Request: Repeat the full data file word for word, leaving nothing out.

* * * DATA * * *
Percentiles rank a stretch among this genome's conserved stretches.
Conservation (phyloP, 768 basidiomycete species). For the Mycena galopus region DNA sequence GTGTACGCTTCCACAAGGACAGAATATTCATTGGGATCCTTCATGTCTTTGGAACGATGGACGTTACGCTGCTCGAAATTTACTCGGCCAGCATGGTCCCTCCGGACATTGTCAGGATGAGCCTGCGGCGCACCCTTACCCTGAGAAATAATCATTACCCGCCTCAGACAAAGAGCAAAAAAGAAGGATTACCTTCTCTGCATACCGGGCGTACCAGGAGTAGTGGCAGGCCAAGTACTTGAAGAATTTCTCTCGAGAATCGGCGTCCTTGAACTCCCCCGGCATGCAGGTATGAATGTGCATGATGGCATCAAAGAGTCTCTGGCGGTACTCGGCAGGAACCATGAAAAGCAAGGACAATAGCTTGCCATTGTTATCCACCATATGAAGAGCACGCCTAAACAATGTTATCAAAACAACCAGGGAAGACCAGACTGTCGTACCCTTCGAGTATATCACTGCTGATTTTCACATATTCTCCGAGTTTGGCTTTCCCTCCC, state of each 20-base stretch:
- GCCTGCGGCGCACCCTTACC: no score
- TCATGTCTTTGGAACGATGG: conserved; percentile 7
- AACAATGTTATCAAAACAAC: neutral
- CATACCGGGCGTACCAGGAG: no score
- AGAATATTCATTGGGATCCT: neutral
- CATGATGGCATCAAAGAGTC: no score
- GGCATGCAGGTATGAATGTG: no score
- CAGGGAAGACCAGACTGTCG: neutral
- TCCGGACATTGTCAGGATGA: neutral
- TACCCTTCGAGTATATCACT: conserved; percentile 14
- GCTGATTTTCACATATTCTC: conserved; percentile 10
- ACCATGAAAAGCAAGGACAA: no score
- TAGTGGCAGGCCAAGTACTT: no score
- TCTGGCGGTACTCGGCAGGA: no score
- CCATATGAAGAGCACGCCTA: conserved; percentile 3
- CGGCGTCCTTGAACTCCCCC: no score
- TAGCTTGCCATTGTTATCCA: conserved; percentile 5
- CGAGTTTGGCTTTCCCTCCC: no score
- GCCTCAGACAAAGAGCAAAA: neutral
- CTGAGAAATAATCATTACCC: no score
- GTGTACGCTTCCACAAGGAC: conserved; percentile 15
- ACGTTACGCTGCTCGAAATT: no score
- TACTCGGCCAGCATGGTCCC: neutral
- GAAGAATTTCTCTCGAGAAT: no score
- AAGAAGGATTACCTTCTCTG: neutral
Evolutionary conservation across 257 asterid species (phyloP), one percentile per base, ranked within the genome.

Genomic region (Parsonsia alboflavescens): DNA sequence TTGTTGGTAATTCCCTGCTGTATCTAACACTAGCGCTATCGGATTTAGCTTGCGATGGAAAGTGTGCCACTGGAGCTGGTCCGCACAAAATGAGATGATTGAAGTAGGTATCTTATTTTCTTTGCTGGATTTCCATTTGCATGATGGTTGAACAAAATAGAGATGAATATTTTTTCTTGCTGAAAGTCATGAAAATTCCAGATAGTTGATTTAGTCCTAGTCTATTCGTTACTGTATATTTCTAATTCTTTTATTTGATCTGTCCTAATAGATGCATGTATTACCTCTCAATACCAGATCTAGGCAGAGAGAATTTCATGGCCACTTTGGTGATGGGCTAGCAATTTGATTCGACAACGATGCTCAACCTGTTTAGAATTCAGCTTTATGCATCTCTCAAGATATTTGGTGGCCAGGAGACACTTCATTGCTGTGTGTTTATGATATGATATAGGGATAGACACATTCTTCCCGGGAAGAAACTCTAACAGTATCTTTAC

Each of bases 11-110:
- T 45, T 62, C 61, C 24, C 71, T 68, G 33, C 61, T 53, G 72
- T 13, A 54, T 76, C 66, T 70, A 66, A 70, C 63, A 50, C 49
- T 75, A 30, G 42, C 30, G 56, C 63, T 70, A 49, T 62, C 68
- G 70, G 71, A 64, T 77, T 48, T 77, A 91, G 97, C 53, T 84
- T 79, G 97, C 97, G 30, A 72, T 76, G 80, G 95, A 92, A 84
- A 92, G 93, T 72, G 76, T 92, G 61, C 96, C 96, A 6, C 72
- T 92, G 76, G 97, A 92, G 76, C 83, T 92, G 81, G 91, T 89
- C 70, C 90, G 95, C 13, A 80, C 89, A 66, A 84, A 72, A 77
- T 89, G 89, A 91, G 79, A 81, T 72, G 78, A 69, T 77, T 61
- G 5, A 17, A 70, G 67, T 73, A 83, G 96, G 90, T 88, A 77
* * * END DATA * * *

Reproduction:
Percentiles rank a stretch among this genome's conserved stretches.
Conservation (phyloP, 768 basidiomycete species). For the Mycena galopus region DNA sequence GTGTACGCTTCCACAAGGACAGAATATTCATTGGGATCCTTCATGTCTTTGGAACGATGGACGTTACGCTGCTCGAAATTTACTCGGCCAGCATGGTCCCTCCGGACATTGTCAGGATGAGCCTGCGGCGCACCCTTACCCTGAGAAATAATCATTACCCGCCTCAGACAAAGAGCAAAAAAGAAGGATTACCTTCTCTGCATACCGGGCGTACCAGGAGTAGTGGCAGGCCAAGTACTTGAAGAATTTCTCTCGAGAATCGGCGTCCTTGAACTCCCCCGGCATGCAGGTATGAATGTGCATGATGGCATCAAAGAGTCTCTGGCGGTACTCGGCAGGAACCATGAAAAGCAAGGACAATAGCTTGCCATTGTTATCCACCATATGAAGAGCACGCCTAAACAATGTTATCAAAACAACCAGGGAAGACCAGACTGTCGTACCCTTCGAGTATATCACTGCTGATTTTCACATATTCTCCGAGTTTGGCTTTCCCTCCC, state of each 20-base stretch:
- GCCTGCGGCGCACCCTTACC: no score
- TCATGTCTTTGGAACGATGG: conserved; percentile 7
- AACAATGTTATCAAAACAAC: neutral
- CATACCGGGCGTACCAGGAG: no score
- AGAATATTCATTGGGATCCT: neutral
- CATGATGGCATCAAAGAGTC: no score
- GGCATGCAGGTATGAATGTG: no score
- CAGGGAAGACCAGACTGTCG: neutral
- TCCGGACATTGTCAGGATGA: neutral
- TACCCTTCGAGTATATCACT: conserved; percentile 14
- GCTGATTTTCACATATTCTC: conserved; percentile 10
- ACCATGAAAAGCAAGGACAA: no score
- TAGTGGCAGGCCAAGTACTT: no score
- TCTGGCGGTACTCGGCAGGA: no score
- CCATATGAAGAGCACGCCTA: conserved; percentile 3
- CGGCGTCCTTGAACTCCCCC: no score
- TAGCTTGCCATTGTTATCCA: conserved; percentile 5
- CGAGTTTGGCTTTCCCTCCC: no score
- GCCTCAGACAAAGAGCAAAA: neutral
- CTGAGAAATAATCATTACCC: no score
- GTGTACGCTTCCACAAGGAC: conserved; percentile 15
- ACGTTACGCTGCTCGAAATT: no score
- TACTCGGCCAGCATGGTCCC: neutral
- GAAGAATTTCTCTCGAGAAT: no score
- AAGAAGGATTACCTTCTCTG: neutral
Evolutionary conservation across 257 asterid species (phyloP), one percentile per base, ranked within the genome.

Genomic region (Parsonsia alboflavescens): DNA sequence TTGTTGGTAATTCCCTGCTGTATCTAACACTAGCGCTATCGGATTTAGCTTGCGATGGAAAGTGTGCCACTGGAGCTGGTCCGCACAAAATGAGATGATTGAAGTAGGTATCTTATTTTCTTTGCTGGATTTCCATTTGCATGATGGTTGAACAAAATAGAGATGAATATTTTTTCTTGCTGAAAGTCATGAAAATTCCAGATAGTTGATTTAGTCCTAGTCTATTCGTTACTGTATATTTCTAATTCTTTTATTTGATCTGTCCTAATAGATGCATGTATTACCTCTCAATACCAGATCTAGGCAGAGAGAATTTCATGGCCACTTTGGTGATGGGCTAGCAATTTGATTCGACAACGATGCTCAACCTGTTTAGAATTCAGCTTTATGCATCTCTCAAGATATTTGGTGGCCAGGAGACACTTCATTGCTGTGTGTTTATGATATGATATAGGGATAGACACATTCTTCCCGGGAAGAAACTCTAACAGTATCTTTAC

Each of bases 11-110:
- T 45, T 62, C 61, C 24, C 71, T 68, G 33, C 61, T 53, G 72
- T 13, A 54, T 76, C 66, T 70, A 66, A 70, C 63, A 50, C 49
- T 75, A 30, G 42, C 30, G 56, C 63, T 70, A 49, T 62, C 68
- G 70, G 71, A 64, T 77, T 48, T 77, A 91, G 97, C 53, T 84
- T 79, G 97, C 97, G 30, A 72, T 76, G 80, G 95, A 92, A 84
- A 92, G 93, T 72, G 76, T 92, G 61, C 96, C 96, A 6, C 72
- T 92, G 76, G 97, A 92, G 76, C 83, T 92, G 81, G 91, T 89
- C 70, C 90, G 95, C 13, A 80, C 89, A 66, A 84, A 72, A 77
- T 89, G 89, A 91, G 79, A 81, T 72, G 78, A 69, T 77, T 61
- G 5, A 17, A 70, G 67, T 73, A 83, G 96, G 90, T 88, A 77